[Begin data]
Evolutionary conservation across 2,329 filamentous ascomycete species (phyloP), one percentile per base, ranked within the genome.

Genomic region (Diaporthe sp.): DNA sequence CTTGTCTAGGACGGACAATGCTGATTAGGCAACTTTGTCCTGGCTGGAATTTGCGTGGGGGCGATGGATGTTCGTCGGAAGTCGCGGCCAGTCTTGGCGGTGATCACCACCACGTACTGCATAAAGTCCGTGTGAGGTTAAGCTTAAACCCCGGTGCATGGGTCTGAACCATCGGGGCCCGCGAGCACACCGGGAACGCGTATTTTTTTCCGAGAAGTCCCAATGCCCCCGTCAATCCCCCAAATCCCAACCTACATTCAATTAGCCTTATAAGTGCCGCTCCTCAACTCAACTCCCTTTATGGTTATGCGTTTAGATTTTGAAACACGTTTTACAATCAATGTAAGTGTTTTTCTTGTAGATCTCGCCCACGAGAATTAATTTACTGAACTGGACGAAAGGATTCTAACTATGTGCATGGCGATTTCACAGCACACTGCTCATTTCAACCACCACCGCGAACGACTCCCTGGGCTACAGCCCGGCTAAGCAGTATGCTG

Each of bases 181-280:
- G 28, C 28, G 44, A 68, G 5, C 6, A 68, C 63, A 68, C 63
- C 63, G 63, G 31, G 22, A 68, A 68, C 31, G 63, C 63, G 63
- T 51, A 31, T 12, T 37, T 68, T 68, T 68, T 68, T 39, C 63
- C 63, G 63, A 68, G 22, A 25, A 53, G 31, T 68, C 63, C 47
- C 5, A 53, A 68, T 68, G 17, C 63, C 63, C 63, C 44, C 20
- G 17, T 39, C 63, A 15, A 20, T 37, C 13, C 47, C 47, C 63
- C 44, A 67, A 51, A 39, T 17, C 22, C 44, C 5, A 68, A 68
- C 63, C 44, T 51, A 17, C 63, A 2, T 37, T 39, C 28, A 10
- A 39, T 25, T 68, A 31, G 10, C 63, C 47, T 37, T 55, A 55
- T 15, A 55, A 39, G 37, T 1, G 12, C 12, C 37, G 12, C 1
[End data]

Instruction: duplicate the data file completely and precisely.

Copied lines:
Evolutionary conservation across 2,329 filamentous ascomycete species (phyloP), one percentile per base, ranked within the genome.

Genomic region (Diaporthe sp.): DNA sequence CTTGTCTAGGACGGACAATGCTGATTAGGCAACTTTGTCCTGGCTGGAATTTGCGTGGGGGCGATGGATGTTCGTCGGAAGTCGCGGCCAGTCTTGGCGGTGATCACCACCACGTACTGCATAAAGTCCGTGTGAGGTTAAGCTTAAACCCCGGTGCATGGGTCTGAACCATCGGGGCCCGCGAGCACACCGGGAACGCGTATTTTTTTCCGAGAAGTCCCAATGCCCCCGTCAATCCCCCAAATCCCAACCTACATTCAATTAGCCTTATAAGTGCCGCTCCTCAACTCAACTCCCTTTATGGTTATGCGTTTAGATTTTGAAACACGTTTTACAATCAATGTAAGTGTTTTTCTTGTAGATCTCGCCCACGAGAATTAATTTACTGAACTGGACGAAAGGATTCTAACTATGTGCATGGCGATTTCACAGCACACTGCTCATTTCAACCACCACCGCGAACGACTCCCTGGGCTACAGCCCGGCTAAGCAGTATGCTG

Each of bases 181-280:
- G 28, C 28, G 44, A 68, G 5, C 6, A 68, C 63, A 68, C 63
- C 63, G 63, G 31, G 22, A 68, A 68, C 31, G 63, C 63, G 63
- T 51, A 31, T 12, T 37, T 68, T 68, T 68, T 68, T 39, C 63
- C 63, G 63, A 68, G 22, A 25, A 53, G 31, T 68, C 63, C 47
- C 5, A 53, A 68, T 68, G 17, C 63, C 63, C 63, C 44, C 20
- G 17, T 39, C 63, A 15, A 20, T 37, C 13, C 47, C 47, C 63
- C 44, A 67, A 51, A 39, T 17, C 22, C 44, C 5, A 68, A 68
- C 63, C 44, T 51, A 17, C 63, A 2, T 37, T 39, C 28, A 10
- A 39, T 25, T 68, A 31, G 10, C 63, C 47, T 37, T 55, A 55
- T 15, A 55, A 39, G 37, T 1, G 12, C 12, C 37, G 12, C 1